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American Warrior | John Adams: Unhappy (Political) Warrior

American Warrior | John Adams: Unhappy (Political) Warrior

Photo credit: Wikipedia. https://commons.wikimedia.org/wiki/Commons:Copyright_tags#United_States

This week marks the 281st birthday of President John Adams. Adams served as the second president of the United States from 1797 to 1801, through both a tumultuous time in the nation’s history and a particularly ugly election. There is some comfort in knowing that, in a way, all election seasons are tumultuous, and Adams paid the price by losing the election of 1800. Presidential historians David and Jeanne Heidler recently educated us on the interesting parallels between Adams’ one-term woes and our present electoral dyspepsia.

America’s 1st Freedom: What was happening during Adams’ presidency that made the election of 1800 so pivotal?

Jeanne T. Heidler: When George Washington left the presidency in 1797 and Adams assumed office, the United States was in the midst of a serious diplomatic crisis with France. The French were at war with Great Britain and had been trying to enlist American aid under the terms of the alliance dating from the American Revolution. Instead, the United States not only committed to neutrality, but sought to improve trade relations with Britain.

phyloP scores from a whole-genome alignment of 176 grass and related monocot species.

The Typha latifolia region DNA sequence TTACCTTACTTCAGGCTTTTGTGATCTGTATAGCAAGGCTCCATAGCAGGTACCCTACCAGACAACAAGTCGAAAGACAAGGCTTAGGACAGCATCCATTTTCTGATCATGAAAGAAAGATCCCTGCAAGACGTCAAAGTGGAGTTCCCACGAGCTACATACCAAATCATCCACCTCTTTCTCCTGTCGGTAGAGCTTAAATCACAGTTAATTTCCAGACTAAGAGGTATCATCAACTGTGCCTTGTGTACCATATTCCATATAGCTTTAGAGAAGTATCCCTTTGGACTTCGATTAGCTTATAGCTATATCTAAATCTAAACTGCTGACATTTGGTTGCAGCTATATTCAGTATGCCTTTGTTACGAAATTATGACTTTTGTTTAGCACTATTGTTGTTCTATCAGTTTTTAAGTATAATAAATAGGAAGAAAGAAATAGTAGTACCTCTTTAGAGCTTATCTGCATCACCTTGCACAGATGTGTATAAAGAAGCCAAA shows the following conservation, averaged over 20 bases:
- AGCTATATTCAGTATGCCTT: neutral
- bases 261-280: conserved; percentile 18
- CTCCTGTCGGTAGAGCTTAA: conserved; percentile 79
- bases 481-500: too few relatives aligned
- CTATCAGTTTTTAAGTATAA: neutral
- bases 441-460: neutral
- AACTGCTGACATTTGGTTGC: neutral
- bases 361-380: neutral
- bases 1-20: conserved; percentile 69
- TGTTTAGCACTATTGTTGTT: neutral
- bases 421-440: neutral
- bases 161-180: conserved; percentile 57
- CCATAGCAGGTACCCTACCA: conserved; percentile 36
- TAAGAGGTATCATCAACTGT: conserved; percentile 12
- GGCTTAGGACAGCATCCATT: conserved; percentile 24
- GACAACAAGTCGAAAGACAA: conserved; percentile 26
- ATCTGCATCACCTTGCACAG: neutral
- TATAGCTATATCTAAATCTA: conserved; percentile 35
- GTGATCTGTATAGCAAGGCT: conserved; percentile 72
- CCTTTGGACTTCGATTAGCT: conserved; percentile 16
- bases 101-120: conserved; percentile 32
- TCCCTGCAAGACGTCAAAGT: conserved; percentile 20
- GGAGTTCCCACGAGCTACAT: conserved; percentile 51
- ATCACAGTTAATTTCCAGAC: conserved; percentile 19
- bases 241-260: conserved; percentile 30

David S. Heidler: France began seizing American ships that were trading with the British. Adams tried to open talks with France, but French officials demanded bribes as a precondition for negotiations. It was called the “XYZ Affair,” and it made relations between France and the United States even worse. 

A1F: It seems that this turn of events would have made Adams a popular president. Why did it hurt him in his re-election bid?

JTH: It did make him popular, for a while. He was praised throughout the country for his strong, principled stand against the French. He recommended to Congress an increase in the size of the military, including a large provisional army and an aggressive building program for the navy. He also refused to treat with the French while they insisted on payments for simply engaging in traditional diplomacy. 

A1F: What went wrong? 

JTH: He overstepped—or rather, the Federalist majority in Congress overstepped, and Adams agreed to it. 

DSH: Yes, problems actually started when Republicans in Congress frowned over expensive military increases, but the expanded army troubled them for reasons beyond the budget. They sensibly argued that there was little chance that the United States would be fighting a land war with France since we shared no borders with French territory. Republicans worried that the army could be used to suppress domestic dissent.He was praised throughout the country for his strong, principled stand against the French.

JTH: And it didn't help when their arch-nemesis Alexander Hamilton was named second-in-command. George Washington came out of retirement to assume command, but he planned to leave effective command to Hamilton until actual fighting commenced. But Republican complaints, particularly in Republican-owned newspapers, about these arrangements riled Federalists. Some regarded Republican criticisms as subversive during a time of national crisis. By then, the United States was fighting an undeclared naval war with France. 

A1F: How did the activities of Federalists in Congress hurt John Adams?